This story is a part of our Juneteenth collaboration with Eat the Culture, where we tapped writers and cooks to share “love letters” to their favorite Black cookbook authors.
I received a copy of Vallery Lomas’ cookbook “Life is What You Bake It” in September 2021. I was 9 months pregnant, exhausted, and counting down the days until my maternity leave.
As I sat there in my smoldering hot tiny 3rd floor apartment, I perused through every page with excitement and sheer admiration as she poured so much of her life and family into this literary and culinary work of art. Every word spoke to me. She talked about finding her passion in baking, pivoting careers, and even how her travels shaped much of her confections in the kitchen.
As I continued to read, I found so many parallels between her life and mine.
I started my blog just before COVID and really leaned in during that time to cope with the ever changing world. She started her blog during the recession of 2009 and spoke about how she baked every single day during her last year of law school to find comfort and joy. In her book, she talks about listening to jazz and baking cupcakes with her sister and how even for just a few hours, all of their worries seemed to pause for a bit. I empathize with this so much because when I bake, the world is tranquil and quiet. The more that I baked, the more I wanted to bake and cook and simply create. My blog was a universe all of its own and it cuddled me and provided so much warmth.
"I perused through every page with excitement and sheer admiration as she poured so much of her life and family into this literary and culinary work of art."
It wasn’t until I saw her pound cake recipe that something really spoke to me, however. One of my all time favorite desserts is my mother’s Mississippi Dirtand my Aunt Hazel’s Pound Cake. I made Vallery’s pound cake recipe and at first bite was immediately transported back to my childhood. Everything about this cookbook went from beautiful recipes to nostalgia and soulful memories of family dinners and playing outside in the summer. Memories of running up and down the block, playing tag and jumping rope until my mother called me inside for dinner. It reminded me of asking for just one more slice of pound cake when my mom would say no, but my Aunt would wink and sneakily pass me another slice and tell me to “shush,” with a mischievous smile. I rubbed my belly and thought to myself “if this is how her recipe made me feel, perhaps, just maybe, I too could convey these feelings through my own recipes”.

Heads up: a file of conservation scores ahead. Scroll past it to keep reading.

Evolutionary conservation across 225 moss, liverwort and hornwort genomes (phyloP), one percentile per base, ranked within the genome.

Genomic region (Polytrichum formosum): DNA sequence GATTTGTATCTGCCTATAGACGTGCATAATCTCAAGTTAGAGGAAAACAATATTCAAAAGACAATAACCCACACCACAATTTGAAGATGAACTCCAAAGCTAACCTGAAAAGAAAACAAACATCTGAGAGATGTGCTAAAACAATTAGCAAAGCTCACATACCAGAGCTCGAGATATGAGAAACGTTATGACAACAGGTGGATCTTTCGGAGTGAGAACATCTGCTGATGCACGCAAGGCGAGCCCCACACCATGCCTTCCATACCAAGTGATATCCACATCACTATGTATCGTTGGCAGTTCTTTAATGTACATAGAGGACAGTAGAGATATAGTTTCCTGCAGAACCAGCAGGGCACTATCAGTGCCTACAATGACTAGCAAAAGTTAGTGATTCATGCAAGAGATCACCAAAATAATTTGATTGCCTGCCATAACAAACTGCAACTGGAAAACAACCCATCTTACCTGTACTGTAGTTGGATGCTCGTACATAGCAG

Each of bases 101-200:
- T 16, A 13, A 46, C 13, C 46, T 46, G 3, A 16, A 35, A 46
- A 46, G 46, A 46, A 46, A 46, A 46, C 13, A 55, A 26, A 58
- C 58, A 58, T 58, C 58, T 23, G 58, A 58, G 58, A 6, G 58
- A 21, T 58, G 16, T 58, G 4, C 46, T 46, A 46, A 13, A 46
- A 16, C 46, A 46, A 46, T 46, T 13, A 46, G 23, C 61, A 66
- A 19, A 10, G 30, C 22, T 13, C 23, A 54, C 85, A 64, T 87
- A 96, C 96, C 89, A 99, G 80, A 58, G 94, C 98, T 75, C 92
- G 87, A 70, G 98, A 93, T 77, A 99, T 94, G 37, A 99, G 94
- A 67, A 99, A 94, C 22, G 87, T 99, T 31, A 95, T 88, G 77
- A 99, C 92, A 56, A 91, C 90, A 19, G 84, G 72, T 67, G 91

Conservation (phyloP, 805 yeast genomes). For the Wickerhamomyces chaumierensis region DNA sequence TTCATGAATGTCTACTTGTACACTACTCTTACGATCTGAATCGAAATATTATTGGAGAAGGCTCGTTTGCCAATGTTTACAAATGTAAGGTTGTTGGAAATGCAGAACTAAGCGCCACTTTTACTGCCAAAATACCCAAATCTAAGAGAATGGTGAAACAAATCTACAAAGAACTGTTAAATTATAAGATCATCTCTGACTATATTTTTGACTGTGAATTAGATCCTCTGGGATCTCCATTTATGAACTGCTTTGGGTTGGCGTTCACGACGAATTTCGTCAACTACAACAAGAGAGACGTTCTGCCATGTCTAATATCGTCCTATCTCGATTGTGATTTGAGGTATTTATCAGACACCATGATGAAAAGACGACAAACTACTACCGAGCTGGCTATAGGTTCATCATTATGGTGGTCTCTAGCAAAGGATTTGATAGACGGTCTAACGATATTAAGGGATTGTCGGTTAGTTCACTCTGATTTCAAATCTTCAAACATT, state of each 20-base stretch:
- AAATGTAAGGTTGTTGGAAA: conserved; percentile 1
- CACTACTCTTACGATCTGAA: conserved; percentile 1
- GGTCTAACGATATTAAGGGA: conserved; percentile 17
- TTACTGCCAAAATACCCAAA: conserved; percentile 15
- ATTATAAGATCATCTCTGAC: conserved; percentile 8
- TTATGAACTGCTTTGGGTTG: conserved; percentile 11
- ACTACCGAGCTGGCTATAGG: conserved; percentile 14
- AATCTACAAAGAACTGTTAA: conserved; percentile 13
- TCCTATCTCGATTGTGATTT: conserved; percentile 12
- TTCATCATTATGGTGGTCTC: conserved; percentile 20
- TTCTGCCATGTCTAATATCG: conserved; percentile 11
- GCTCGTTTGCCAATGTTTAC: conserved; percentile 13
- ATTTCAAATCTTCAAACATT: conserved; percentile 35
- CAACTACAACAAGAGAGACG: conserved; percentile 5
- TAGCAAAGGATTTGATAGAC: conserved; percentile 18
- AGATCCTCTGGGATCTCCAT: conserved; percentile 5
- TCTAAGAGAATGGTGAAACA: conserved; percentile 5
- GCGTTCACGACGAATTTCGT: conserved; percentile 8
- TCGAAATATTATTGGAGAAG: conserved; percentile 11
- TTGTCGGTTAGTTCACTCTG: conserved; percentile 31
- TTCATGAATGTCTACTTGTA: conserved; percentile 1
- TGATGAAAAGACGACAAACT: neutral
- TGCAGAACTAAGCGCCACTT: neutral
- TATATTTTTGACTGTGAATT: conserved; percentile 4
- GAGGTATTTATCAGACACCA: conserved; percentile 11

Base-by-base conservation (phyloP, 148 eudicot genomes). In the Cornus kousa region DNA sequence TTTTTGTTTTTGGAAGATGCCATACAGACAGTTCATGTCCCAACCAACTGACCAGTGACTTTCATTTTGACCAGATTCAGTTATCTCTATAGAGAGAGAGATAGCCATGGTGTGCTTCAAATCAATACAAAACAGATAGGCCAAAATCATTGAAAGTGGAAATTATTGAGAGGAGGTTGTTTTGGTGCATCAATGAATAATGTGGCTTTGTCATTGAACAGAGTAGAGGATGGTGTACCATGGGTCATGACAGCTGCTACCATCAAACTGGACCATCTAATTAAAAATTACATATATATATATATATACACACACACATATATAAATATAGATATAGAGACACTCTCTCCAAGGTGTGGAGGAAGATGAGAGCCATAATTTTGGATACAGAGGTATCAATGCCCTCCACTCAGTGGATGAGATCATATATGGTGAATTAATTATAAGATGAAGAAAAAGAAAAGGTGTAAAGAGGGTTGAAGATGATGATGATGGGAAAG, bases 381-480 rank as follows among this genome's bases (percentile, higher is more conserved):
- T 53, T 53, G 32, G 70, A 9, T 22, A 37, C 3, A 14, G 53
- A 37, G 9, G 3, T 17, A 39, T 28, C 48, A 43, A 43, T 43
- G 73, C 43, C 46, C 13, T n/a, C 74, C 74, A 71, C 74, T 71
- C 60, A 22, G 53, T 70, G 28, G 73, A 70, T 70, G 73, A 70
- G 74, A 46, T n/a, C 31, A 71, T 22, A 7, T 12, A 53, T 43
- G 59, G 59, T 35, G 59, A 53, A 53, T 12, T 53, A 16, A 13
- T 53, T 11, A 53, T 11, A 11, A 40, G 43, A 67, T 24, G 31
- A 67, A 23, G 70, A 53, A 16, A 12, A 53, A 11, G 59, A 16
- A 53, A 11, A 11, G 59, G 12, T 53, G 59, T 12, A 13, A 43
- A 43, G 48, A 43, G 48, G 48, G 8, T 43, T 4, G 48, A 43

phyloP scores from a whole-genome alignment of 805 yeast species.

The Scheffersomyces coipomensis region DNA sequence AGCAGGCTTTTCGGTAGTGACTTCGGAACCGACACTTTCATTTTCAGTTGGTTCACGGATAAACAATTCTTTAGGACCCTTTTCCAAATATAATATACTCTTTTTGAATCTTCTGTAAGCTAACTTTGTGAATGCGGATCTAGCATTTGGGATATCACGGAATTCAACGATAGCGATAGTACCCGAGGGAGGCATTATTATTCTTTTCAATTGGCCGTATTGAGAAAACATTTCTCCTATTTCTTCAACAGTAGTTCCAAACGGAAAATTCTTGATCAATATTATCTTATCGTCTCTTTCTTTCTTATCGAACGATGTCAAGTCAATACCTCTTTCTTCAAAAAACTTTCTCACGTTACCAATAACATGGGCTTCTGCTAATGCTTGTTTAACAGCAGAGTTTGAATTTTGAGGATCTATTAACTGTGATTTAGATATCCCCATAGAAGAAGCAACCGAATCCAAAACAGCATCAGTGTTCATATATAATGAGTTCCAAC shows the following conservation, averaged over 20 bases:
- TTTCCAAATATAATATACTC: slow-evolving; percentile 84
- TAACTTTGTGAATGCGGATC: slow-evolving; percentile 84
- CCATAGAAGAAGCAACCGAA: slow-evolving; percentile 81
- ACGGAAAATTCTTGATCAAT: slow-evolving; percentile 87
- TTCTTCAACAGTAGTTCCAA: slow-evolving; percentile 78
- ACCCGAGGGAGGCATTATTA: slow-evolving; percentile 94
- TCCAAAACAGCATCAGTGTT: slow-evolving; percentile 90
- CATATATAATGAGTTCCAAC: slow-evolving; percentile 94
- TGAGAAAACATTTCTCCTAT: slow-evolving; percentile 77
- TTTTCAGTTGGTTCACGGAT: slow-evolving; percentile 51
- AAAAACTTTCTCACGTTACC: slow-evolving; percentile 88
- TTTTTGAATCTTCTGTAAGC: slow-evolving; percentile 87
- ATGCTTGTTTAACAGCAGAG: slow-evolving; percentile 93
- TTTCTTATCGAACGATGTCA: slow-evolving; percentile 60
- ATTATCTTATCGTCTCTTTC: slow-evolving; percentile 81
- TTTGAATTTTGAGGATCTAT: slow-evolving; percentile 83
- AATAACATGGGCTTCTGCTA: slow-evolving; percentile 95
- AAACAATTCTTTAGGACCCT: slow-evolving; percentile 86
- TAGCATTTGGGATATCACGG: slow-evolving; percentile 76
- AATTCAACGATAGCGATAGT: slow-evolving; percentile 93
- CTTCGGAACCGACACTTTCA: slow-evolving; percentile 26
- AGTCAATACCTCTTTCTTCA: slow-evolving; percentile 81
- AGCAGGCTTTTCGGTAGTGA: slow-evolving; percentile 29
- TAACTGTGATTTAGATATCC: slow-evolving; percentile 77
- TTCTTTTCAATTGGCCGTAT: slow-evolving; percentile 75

In that moment, I was completely inspired and felt, for the first time, that it may be attainable to not only live in my own truth in the food space but also be able to spread so much beauty through food. I’ve ALWAYS wanted to write my own cookbook and reading Vallery’s testimony made this dream feel like it could one day be a reality.
In the very beginning of her book, she says: “If you can’t even admit to yourself what your dreams are, how on earth can you translate them from your head to reality?” In that moment I knew I had to stop hiding under the facade of my job being my safety blanket and take the plunge and embrace my dreams. Lean in. With this quote in mind and my Husband’s backing, I resigned from my position in February 2022 to pursue blogging full time and feed my burning desire to create food that speaks to the soul.
I went back to the beginning of the book and read the very last paragraph of the introduction which stood out to me: “This cookbook is a tribute to them—to all of the women in my family. Their resilience and fortitude paved the way for me to develop my own strengths.”
For this, I have to thank Vallery. For sharing so much of herself and her family and journey in this cookbook. It changed me in a way that I am not fully able to put into words. It allowed me to think introspectively about my career, goals, and aspirations but also pay homage to my family and the long line of women who fed me and kept me wanting another plate.
I thought about my mother, my aunts, my sister, my grandmothers and great aunts and how their influence, love, and food all shape us into who we become. At this point, I realized that this cookbook was a love letter in and of itself to all of those who paved the way before us so that we could turn our wildest dreams into a reality. It paid homage to those who worked diligently, prayed, saved up, and spoke life into us to brighten a sometimes very dark world. Food is the medium that allows for our ancestors to speak through us in ways we can’t always verbalize. However, Vallery did just that. She made the intangible, tangible—with grace, poise, and amazing recipes to back it up.
Thank you Vallery for being an inspiration to me and to all who know you.